I highly recommend having your students reflect on their academic year before the school year ends.  It is eye-opening for the writer and the teacher.

7 Responses

  1. Just this week two different kids from the 8th grade class that I first did read aloud with told me they miss me reading to them and the discussions we had over what we were reading. They’ve just finished their freshman year of high school.

    I agree! Middle school kids are not too old to be read to!

  2. I always have my kids write a letter to me at the end of the year as reflection. I give them some things to think about/respond to and it really helps. I get affirmation about things and their input on what worked and what didn’t work. One of the things I as is “what advice to you have for me as a teacher”. Some times I’m nervous giving that to a class, but 9 times out of 10 I get really good feedback ranging from “no advice, you’re doing a great job” to things like, “play more review games” and “keeping reading to your classes and getting them books!”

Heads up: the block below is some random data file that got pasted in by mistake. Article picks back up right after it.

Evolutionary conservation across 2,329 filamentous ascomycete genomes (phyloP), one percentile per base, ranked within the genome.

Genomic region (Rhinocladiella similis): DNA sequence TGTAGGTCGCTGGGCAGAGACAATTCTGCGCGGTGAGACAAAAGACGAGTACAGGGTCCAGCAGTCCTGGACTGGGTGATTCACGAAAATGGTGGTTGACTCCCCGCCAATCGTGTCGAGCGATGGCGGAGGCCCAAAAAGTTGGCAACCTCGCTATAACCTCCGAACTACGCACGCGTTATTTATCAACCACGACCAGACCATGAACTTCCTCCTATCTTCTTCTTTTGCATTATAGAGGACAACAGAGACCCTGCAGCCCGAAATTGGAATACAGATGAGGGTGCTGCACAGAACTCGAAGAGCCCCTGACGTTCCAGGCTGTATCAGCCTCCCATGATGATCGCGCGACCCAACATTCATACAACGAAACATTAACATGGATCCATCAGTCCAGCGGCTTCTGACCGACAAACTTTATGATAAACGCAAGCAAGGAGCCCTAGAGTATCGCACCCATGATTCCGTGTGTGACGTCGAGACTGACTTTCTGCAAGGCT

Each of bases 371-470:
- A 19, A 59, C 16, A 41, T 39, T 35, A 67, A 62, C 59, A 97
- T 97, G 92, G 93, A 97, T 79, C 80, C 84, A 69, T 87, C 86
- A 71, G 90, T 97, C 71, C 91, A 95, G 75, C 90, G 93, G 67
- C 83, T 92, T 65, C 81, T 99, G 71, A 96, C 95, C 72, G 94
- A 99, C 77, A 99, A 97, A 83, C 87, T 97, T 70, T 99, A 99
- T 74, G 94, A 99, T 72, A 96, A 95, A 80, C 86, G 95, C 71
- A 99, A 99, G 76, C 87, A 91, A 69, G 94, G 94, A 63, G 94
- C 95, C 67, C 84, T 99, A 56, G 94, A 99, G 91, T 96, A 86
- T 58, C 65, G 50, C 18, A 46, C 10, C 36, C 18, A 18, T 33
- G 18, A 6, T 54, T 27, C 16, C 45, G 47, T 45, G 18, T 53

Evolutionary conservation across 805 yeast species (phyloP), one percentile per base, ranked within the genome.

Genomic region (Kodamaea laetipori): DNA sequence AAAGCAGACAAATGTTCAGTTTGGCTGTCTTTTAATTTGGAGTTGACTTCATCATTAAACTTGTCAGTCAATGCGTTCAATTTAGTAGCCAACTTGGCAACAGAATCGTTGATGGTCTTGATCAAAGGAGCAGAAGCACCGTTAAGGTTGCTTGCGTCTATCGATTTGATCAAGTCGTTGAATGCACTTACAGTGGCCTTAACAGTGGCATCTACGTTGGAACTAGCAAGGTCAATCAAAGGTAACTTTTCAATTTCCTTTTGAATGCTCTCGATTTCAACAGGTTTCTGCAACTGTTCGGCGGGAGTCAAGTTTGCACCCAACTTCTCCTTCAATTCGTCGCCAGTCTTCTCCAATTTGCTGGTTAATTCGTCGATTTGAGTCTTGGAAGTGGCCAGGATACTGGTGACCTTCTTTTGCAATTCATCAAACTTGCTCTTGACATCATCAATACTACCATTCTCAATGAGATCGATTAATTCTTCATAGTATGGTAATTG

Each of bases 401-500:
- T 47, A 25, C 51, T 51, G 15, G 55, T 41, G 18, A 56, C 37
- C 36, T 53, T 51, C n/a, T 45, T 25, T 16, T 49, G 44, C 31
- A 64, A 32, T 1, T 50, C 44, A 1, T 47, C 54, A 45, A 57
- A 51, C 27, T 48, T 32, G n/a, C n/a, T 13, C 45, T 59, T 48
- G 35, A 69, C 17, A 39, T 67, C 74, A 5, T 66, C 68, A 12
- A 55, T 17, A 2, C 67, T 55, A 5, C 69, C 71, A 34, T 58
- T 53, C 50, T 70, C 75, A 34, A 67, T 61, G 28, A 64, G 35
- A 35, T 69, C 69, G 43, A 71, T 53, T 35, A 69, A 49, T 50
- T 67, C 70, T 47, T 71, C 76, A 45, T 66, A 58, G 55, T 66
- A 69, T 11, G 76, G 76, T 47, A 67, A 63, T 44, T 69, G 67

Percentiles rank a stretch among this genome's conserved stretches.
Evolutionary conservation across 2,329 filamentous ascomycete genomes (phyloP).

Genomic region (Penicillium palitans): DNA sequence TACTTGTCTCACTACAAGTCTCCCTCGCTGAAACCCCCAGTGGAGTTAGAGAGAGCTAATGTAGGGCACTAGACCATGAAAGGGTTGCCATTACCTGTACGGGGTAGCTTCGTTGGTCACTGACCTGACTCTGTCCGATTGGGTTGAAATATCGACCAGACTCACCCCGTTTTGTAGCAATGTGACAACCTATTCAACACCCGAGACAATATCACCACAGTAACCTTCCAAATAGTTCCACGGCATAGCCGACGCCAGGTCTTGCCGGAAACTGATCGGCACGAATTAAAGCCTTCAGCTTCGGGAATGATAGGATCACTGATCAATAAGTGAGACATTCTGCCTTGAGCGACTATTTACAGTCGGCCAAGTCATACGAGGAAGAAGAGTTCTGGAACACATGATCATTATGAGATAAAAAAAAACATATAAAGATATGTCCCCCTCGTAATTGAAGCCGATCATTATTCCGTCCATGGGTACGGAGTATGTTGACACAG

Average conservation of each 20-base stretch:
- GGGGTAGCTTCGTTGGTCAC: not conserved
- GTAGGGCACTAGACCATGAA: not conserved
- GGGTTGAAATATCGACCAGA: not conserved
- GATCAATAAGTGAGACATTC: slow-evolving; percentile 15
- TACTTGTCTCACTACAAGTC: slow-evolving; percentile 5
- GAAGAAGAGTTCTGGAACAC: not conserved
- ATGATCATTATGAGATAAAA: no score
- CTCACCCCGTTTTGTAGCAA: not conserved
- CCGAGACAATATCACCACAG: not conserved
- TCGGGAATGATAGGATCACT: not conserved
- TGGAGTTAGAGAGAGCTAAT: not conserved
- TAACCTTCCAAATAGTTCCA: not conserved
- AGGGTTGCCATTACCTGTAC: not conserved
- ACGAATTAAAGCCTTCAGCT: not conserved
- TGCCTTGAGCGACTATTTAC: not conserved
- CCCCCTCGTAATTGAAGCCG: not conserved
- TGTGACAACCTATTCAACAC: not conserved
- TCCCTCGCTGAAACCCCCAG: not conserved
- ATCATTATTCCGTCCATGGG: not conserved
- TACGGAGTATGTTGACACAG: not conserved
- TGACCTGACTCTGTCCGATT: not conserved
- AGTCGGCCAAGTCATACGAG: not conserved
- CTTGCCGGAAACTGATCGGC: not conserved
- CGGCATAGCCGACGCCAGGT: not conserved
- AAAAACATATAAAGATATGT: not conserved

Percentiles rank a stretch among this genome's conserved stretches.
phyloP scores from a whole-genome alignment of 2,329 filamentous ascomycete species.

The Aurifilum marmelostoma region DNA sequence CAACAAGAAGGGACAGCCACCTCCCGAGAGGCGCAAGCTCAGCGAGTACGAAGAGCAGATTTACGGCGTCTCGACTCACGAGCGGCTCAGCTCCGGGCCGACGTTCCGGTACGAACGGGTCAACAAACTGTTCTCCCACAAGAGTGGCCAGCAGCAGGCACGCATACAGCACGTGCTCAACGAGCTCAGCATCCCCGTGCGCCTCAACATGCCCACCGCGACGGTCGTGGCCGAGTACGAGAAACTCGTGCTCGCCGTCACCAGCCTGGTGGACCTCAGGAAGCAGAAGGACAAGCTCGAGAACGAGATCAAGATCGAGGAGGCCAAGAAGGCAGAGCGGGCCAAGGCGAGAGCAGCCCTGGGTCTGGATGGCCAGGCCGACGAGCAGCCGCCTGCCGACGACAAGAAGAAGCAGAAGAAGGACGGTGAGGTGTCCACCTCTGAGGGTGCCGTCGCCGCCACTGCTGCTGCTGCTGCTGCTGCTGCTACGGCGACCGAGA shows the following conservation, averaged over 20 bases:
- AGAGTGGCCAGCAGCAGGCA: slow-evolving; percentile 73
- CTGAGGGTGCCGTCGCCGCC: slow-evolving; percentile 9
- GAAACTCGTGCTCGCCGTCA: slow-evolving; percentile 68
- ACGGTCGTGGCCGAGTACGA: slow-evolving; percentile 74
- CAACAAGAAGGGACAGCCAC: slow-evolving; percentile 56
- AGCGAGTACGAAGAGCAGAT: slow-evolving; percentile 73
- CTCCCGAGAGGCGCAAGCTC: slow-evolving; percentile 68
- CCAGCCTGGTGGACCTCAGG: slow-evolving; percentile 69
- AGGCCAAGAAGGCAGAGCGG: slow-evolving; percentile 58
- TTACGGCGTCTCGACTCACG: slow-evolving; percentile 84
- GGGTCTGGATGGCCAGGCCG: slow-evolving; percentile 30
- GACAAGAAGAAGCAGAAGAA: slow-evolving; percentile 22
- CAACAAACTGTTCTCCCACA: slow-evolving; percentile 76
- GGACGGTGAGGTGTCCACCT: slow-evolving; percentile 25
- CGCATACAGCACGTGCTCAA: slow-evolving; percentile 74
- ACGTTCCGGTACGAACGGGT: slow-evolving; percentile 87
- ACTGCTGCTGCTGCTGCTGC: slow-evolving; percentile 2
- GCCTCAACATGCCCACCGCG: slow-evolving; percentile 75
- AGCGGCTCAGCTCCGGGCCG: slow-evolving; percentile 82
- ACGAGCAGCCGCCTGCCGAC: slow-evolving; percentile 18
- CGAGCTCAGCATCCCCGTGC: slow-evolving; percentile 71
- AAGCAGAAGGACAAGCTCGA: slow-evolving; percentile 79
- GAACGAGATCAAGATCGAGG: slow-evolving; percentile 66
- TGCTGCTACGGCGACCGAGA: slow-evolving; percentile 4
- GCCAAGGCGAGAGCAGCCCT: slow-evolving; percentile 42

3. What is your 40 book challenge?

  4. I’m curious to hear more about how the 40 book requirement helped or didn’t work for some students in your class. I read the Book Whisperer and really contemplated doing it last year in my sixth grade but thought they would be seriously intimidated by that number? Would you suggest this idea to other sixth grade teachers?

  5. What wonderful reflections. Thanks so much for sharing those with us!

  6. Well, they are our target audience, so who better to help us improve our teaching? These were great, thoughtful comments; sometimes without feedback such as this, we never know if what we are doing matters. Thanks for sharing!

  7. I’d like to know more about the 40 book challenge too. I’ve read Miller’s book as well and was thinking of implementing that too this year for my 6th grade readers!